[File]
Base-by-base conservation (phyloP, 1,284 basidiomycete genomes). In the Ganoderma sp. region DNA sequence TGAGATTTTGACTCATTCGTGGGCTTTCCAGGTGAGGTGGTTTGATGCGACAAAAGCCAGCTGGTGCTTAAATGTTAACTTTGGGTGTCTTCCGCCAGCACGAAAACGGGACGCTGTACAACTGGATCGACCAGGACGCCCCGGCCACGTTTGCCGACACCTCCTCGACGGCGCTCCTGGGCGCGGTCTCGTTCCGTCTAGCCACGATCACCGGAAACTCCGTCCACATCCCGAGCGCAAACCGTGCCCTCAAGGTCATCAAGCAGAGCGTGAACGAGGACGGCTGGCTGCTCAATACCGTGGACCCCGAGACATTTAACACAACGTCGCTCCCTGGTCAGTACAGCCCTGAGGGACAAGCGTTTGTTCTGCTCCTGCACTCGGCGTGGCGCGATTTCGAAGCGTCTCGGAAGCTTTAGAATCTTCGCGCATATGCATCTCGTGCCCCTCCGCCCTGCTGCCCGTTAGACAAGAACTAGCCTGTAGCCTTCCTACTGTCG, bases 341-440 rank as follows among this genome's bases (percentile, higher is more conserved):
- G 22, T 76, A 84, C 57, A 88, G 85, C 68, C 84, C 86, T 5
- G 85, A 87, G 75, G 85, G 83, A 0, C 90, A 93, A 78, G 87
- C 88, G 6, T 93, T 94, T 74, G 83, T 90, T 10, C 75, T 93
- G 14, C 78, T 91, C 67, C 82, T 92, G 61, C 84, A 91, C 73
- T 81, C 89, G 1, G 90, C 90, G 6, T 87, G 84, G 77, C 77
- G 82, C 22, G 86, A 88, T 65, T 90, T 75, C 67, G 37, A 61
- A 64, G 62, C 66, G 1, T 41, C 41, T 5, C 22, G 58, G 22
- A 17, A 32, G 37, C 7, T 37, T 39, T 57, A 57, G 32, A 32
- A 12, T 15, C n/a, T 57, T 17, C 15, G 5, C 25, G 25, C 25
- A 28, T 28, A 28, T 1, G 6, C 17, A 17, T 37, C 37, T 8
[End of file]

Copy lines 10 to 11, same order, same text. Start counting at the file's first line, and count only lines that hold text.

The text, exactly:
- A 12, T 15, C n/a, T 57, T 17, C 15, G 5, C 25, G 25, C 25
- A 28, T 28, A 28, T 1, G 6, C 17, A 17, T 37, C 37, T 8